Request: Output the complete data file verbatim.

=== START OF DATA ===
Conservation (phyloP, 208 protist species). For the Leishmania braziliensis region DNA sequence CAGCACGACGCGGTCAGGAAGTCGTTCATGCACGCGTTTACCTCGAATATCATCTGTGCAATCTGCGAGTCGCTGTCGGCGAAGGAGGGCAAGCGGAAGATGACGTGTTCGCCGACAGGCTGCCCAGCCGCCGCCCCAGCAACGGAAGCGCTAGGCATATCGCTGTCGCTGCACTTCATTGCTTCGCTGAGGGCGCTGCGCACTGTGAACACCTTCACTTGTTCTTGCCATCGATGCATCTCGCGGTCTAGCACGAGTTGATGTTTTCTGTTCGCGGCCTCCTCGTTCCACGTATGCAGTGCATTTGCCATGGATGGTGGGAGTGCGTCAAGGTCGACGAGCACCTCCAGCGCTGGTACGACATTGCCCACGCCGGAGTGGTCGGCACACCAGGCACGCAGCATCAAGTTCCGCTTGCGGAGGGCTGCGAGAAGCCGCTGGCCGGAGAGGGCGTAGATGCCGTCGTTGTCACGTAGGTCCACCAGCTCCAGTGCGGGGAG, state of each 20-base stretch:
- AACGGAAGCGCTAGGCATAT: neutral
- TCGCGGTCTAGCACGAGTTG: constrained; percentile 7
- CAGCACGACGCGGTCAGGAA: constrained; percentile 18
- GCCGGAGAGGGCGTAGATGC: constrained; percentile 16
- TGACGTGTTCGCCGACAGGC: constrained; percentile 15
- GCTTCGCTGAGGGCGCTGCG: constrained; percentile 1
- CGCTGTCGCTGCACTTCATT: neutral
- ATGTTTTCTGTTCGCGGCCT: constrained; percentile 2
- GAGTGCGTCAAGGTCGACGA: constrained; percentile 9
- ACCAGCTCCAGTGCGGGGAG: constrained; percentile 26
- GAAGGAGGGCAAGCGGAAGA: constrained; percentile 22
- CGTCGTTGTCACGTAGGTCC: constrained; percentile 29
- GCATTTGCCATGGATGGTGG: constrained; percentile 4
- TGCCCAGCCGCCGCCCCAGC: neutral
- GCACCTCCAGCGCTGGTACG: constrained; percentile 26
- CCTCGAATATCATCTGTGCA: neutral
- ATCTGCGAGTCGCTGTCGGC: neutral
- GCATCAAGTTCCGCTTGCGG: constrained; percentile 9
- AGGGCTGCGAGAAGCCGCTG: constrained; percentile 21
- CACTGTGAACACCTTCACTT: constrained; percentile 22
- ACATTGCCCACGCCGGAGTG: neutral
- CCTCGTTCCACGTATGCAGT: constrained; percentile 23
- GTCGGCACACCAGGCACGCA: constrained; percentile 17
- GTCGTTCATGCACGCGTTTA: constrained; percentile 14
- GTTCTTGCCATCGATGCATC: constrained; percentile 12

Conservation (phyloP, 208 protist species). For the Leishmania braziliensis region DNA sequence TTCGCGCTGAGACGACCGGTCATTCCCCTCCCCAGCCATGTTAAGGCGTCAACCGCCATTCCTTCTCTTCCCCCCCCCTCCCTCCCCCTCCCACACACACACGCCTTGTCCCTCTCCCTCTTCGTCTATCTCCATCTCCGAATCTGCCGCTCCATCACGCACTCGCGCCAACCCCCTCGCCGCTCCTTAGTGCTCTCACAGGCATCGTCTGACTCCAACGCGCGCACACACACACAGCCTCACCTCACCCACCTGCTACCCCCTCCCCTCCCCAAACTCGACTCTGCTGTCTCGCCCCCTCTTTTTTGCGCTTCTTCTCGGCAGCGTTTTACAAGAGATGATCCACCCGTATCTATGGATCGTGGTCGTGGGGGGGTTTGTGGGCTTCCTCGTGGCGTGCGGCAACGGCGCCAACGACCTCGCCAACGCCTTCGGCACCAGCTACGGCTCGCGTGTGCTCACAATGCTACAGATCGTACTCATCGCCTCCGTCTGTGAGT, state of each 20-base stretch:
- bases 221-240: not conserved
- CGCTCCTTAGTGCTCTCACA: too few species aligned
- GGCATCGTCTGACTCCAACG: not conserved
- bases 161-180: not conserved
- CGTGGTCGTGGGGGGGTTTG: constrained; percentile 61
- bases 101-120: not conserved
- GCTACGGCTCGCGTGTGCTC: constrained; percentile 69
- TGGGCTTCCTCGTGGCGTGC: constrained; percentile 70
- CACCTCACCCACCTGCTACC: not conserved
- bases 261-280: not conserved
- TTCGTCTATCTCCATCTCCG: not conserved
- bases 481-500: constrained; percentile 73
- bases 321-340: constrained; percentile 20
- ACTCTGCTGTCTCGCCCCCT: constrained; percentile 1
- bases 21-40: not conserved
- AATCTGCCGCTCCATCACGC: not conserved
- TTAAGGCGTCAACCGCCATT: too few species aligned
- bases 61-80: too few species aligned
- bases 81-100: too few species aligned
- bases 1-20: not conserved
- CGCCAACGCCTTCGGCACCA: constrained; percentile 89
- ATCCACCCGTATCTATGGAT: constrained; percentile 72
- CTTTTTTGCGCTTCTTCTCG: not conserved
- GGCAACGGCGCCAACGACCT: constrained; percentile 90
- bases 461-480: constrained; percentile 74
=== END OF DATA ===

Conservation (phyloP, 208 protist species). For the Leishmania braziliensis region DNA sequence CAGCACGACGCGGTCAGGAAGTCGTTCATGCACGCGTTTACCTCGAATATCATCTGTGCAATCTGCGAGTCGCTGTCGGCGAAGGAGGGCAAGCGGAAGATGACGTGTTCGCCGACAGGCTGCCCAGCCGCCGCCCCAGCAACGGAAGCGCTAGGCATATCGCTGTCGCTGCACTTCATTGCTTCGCTGAGGGCGCTGCGCACTGTGAACACCTTCACTTGTTCTTGCCATCGATGCATCTCGCGGTCTAGCACGAGTTGATGTTTTCTGTTCGCGGCCTCCTCGTTCCACGTATGCAGTGCATTTGCCATGGATGGTGGGAGTGCGTCAAGGTCGACGAGCACCTCCAGCGCTGGTACGACATTGCCCACGCCGGAGTGGTCGGCACACCAGGCACGCAGCATCAAGTTCCGCTTGCGGAGGGCTGCGAGAAGCCGCTGGCCGGAGAGGGCGTAGATGCCGTCGTTGTCACGTAGGTCCACCAGCTCCAGTGCGGGGAG, state of each 20-base stretch:
- AACGGAAGCGCTAGGCATAT: neutral
- TCGCGGTCTAGCACGAGTTG: constrained; percentile 7
- CAGCACGACGCGGTCAGGAA: constrained; percentile 18
- GCCGGAGAGGGCGTAGATGC: constrained; percentile 16
- TGACGTGTTCGCCGACAGGC: constrained; percentile 15
- GCTTCGCTGAGGGCGCTGCG: constrained; percentile 1
- CGCTGTCGCTGCACTTCATT: neutral
- ATGTTTTCTGTTCGCGGCCT: constrained; percentile 2
- GAGTGCGTCAAGGTCGACGA: constrained; percentile 9
- ACCAGCTCCAGTGCGGGGAG: constrained; percentile 26
- GAAGGAGGGCAAGCGGAAGA: constrained; percentile 22
- CGTCGTTGTCACGTAGGTCC: constrained; percentile 29
- GCATTTGCCATGGATGGTGG: constrained; percentile 4
- TGCCCAGCCGCCGCCCCAGC: neutral
- GCACCTCCAGCGCTGGTACG: constrained; percentile 26
- CCTCGAATATCATCTGTGCA: neutral
- ATCTGCGAGTCGCTGTCGGC: neutral
- GCATCAAGTTCCGCTTGCGG: constrained; percentile 9
- AGGGCTGCGAGAAGCCGCTG: constrained; percentile 21
- CACTGTGAACACCTTCACTT: constrained; percentile 22
- ACATTGCCCACGCCGGAGTG: neutral
- CCTCGTTCCACGTATGCAGT: constrained; percentile 23
- GTCGGCACACCAGGCACGCA: constrained; percentile 17
- GTCGTTCATGCACGCGTTTA: constrained; percentile 14
- GTTCTTGCCATCGATGCATC: constrained; percentile 12

Conservation (phyloP, 208 protist species). For the Leishmania braziliensis region DNA sequence TTCGCGCTGAGACGACCGGTCATTCCCCTCCCCAGCCATGTTAAGGCGTCAACCGCCATTCCTTCTCTTCCCCCCCCCTCCCTCCCCCTCCCACACACACACGCCTTGTCCCTCTCCCTCTTCGTCTATCTCCATCTCCGAATCTGCCGCTCCATCACGCACTCGCGCCAACCCCCTCGCCGCTCCTTAGTGCTCTCACAGGCATCGTCTGACTCCAACGCGCGCACACACACACAGCCTCACCTCACCCACCTGCTACCCCCTCCCCTCCCCAAACTCGACTCTGCTGTCTCGCCCCCTCTTTTTTGCGCTTCTTCTCGGCAGCGTTTTACAAGAGATGATCCACCCGTATCTATGGATCGTGGTCGTGGGGGGGTTTGTGGGCTTCCTCGTGGCGTGCGGCAACGGCGCCAACGACCTCGCCAACGCCTTCGGCACCAGCTACGGCTCGCGTGTGCTCACAATGCTACAGATCGTACTCATCGCCTCCGTCTGTGAGT, state of each 20-base stretch:
- bases 221-240: not conserved
- CGCTCCTTAGTGCTCTCACA: too few species aligned
- GGCATCGTCTGACTCCAACG: not conserved
- bases 161-180: not conserved
- CGTGGTCGTGGGGGGGTTTG: constrained; percentile 61
- bases 101-120: not conserved
- GCTACGGCTCGCGTGTGCTC: constrained; percentile 69
- TGGGCTTCCTCGTGGCGTGC: constrained; percentile 70
- CACCTCACCCACCTGCTACC: not conserved
- bases 261-280: not conserved
- TTCGTCTATCTCCATCTCCG: not conserved
- bases 481-500: constrained; percentile 73
- bases 321-340: constrained; percentile 20
- ACTCTGCTGTCTCGCCCCCT: constrained; percentile 1
- bases 21-40: not conserved
- AATCTGCCGCTCCATCACGC: not conserved
- TTAAGGCGTCAACCGCCATT: too few species aligned
- bases 61-80: too few species aligned
- bases 81-100: too few species aligned
- bases 1-20: not conserved
- CGCCAACGCCTTCGGCACCA: constrained; percentile 89
- ATCCACCCGTATCTATGGAT: constrained; percentile 72
- CTTTTTTGCGCTTCTTCTCG: not conserved
- GGCAACGGCGCCAACGACCT: constrained; percentile 90
- bases 461-480: constrained; percentile 74